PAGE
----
HOUSTON — Mayor Sylvester Turner was pummeled with questions Wednesday after it was revealed that his press secretary failed to turn over thousands of documents required to be released under state law.
Houston Press Secretary Darian Ward was running a side business during her working hours, records show. When The Texas Monitor inquired about that business in October, she said she had 30 documents in connection with the request.
A city investigation found there were not just 30 records.
Indeed, there were 5,000 records, showing emails where she was working on the side with her production company Joy in Motion.
Ward was suspended for two weeks without pay and was back to work Wednesday.
Turner defended his press secretary.
“The matter is closed,” he said. “It’s been looked at by legal, it’s been looked at by HR.”
Turner said he even went “over and above the recommendation” that his staff gave him for Ward’s recommended suspension. He also said he would not be forwarding this issue to the Attorney General or the Harris County District Attorney, even though it appears state law may have been violated.
Turner also suggested that the city should start running all similar requests through the city’s email server — which happened ultimately in Ward’s case — rather than allowing the subject of a records request to choose what documents to hand over, which is what often happens.
“I expect the [public information officers] to make sure that these requests are answered completely and fully.”
Longtime investigative reporter Wayne Dolcefino was at the mayor’s press conference and said that Ward’s punishment should have been more severe.
“Darian Ward has become a weapon in the mayor’s orchestrated effort to keep stuff secret,” he said. “Misuse of city computers the last time I checked is a crime. This is a can of worms.”
Two city council members have also said publicly that Ward should have been fired.
The letter suspending Ward, written by her boss, Communications Director Alan Bernstein and dated Dec. 11, was strong.
“Ms. Ward, you misrepresented to the requestor the volume of documents regarding the TPIA request under state law, and you misinformed the chief of staff and me; you spent a significant amount of city time conducting your personal business rather than focusing on your work task,” he wrote.
Bernstein also wrote: “The emails included proposals to, and signed agreements with film, and TV production companies for their consideration of your personal business ideas for reality shows.”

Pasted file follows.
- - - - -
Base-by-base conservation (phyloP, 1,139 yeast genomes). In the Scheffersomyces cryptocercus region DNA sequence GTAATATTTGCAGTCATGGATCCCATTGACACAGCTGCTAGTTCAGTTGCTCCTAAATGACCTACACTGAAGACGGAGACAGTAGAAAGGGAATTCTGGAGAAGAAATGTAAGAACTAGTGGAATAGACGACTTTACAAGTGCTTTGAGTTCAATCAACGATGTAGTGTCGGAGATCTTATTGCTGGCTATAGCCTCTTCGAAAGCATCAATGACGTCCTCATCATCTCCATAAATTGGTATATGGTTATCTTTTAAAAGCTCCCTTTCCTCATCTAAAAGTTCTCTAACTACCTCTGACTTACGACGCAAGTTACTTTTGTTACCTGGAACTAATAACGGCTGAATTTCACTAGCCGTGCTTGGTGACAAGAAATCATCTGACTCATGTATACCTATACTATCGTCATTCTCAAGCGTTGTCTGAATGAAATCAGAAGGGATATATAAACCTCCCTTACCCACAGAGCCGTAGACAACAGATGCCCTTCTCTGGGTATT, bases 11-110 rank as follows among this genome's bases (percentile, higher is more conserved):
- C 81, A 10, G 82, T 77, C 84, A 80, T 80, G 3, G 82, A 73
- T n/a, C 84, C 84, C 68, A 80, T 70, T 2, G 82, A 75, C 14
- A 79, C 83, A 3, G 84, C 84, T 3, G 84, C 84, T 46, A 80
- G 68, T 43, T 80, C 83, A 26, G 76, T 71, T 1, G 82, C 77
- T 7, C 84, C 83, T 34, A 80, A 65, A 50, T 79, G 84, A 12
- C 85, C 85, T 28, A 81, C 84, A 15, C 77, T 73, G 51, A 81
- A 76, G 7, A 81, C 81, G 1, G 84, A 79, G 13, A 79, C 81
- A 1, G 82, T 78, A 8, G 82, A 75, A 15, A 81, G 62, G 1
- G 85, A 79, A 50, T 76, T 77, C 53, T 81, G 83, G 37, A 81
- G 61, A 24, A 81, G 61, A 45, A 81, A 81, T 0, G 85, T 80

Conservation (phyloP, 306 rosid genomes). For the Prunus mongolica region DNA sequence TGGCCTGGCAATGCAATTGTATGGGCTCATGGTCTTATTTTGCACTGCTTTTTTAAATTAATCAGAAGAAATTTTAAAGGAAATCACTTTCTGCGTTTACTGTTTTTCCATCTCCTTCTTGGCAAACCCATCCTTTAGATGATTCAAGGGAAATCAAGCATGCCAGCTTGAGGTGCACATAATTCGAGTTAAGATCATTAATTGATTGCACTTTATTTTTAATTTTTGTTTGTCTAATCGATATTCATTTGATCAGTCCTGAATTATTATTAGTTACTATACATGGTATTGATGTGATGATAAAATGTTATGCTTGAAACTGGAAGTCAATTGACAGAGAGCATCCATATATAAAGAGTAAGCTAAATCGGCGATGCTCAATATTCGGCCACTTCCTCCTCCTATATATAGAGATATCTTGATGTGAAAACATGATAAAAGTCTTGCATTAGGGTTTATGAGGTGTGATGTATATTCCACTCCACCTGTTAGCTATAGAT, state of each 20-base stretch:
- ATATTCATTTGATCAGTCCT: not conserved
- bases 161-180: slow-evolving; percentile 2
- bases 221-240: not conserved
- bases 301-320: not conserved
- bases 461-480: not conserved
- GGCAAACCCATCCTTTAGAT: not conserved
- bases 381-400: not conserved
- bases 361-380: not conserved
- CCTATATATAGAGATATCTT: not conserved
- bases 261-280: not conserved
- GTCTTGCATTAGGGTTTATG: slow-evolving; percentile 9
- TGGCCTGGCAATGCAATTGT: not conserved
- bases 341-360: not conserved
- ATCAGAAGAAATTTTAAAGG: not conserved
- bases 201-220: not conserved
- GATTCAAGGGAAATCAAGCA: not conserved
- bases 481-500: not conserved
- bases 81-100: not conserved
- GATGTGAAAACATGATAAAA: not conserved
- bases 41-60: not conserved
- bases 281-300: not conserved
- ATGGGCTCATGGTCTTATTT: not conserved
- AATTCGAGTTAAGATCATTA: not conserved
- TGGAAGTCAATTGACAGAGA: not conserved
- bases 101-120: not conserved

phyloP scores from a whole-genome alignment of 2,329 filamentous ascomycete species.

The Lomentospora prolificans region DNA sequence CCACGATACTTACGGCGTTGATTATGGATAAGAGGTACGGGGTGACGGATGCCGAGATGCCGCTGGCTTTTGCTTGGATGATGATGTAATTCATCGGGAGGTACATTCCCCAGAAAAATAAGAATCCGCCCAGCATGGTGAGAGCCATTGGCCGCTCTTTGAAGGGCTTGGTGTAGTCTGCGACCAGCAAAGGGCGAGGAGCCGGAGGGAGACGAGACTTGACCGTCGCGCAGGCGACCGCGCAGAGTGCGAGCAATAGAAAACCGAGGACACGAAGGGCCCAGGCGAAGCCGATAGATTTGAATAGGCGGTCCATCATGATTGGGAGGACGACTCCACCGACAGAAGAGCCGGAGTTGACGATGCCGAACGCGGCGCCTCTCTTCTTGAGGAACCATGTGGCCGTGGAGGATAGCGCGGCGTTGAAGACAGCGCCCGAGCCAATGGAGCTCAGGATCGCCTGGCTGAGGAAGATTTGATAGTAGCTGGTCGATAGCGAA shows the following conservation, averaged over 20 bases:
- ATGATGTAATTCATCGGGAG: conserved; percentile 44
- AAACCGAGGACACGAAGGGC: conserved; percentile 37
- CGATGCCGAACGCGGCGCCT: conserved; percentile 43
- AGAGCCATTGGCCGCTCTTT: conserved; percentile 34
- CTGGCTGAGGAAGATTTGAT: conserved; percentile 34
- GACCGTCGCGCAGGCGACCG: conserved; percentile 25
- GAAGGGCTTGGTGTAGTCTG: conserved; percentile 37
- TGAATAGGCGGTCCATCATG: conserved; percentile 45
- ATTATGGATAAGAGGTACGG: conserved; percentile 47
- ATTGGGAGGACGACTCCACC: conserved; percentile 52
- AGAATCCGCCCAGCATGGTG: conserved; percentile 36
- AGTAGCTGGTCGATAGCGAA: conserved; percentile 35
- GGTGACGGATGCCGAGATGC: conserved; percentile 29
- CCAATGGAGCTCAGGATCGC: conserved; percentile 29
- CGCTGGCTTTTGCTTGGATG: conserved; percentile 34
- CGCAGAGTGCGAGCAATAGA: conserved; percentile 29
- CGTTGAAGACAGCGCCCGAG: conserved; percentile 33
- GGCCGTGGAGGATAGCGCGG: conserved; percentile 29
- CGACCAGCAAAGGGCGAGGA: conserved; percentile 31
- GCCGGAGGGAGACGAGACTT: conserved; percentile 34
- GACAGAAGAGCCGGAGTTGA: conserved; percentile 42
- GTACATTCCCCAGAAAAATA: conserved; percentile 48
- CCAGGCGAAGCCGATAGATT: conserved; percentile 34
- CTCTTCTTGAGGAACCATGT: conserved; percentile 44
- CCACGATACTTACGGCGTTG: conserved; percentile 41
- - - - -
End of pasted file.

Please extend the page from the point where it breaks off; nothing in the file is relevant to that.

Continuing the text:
The emails also showed Ward’s involvement in “an intense and sustained promotional and development campaign” for a charity for which Ward serves as a board member, but the memo also noted, “The charity has no known affiliation with government functions.”
Press secretary’s hidden emails not the only open records issue
This is not the only City Hall open records issue that has raised questions.
Dolcefino has been asking for open records in connection with a $37 million, 20-year recycling deal.
A Houston City Council member postponed the scheduled Wednesday vote on that deal citing concerns.
The vote was to approve Spain-based FCC for the city’s recycling contract and comes in the wake of Dolcefino Consulting and EcoHub filing a lawsuit to compel production of records surrounding the deal.
Mayor Sylvester Turner has refused to release the scoring sheets or the names of the city employees who chose the company. The proposed contract with FCC is being kept secret too, Dolcefino said.
Some documents have been released in fits and starts. Some show that Turner confidante, Maya Ford ignored legal requests to see her records. Other Ford emails show she made allegations of possible ethics violations against city Waste Management Director Harry Hayes, according to Dolcefino.
Turner has strongly defended the city’s process of choosing a recycling company, and has said everything was done ethically and above board.
FBI investigating recycling deal?
Dolcefino said the FBI has begun interviewing former city employees involved in the recycling case, including the former Turner Press Secretary, Janice Evans, who fielded questions from the media about possible bid rigging in the contract.
EcoHub was finalizing a contract — its claim was it could save the city up to $40 million a year in garbage costs by recycling all the trash into new products — when Turner came into office and spiked the deal.
New court documents show the Mayor’s confidante, Maya Ford, ignored legal requests to see her records, Dolcefino said. In one email Ford called the court motion “silliness.”
“Any city council member who votes to approve this contract while the mayor fights to keep this smelly deal secret is making a choice that will haunt them. That is a promise,” Dolcefino said. “Council should delay this vote until the records are made public. Taxpayers have a right to know the truth, whatever it is.”
A court hearing to compel the records is set for January 30, 2018.
Trent Seibert can be reached at [email protected] or at 832-258-6119.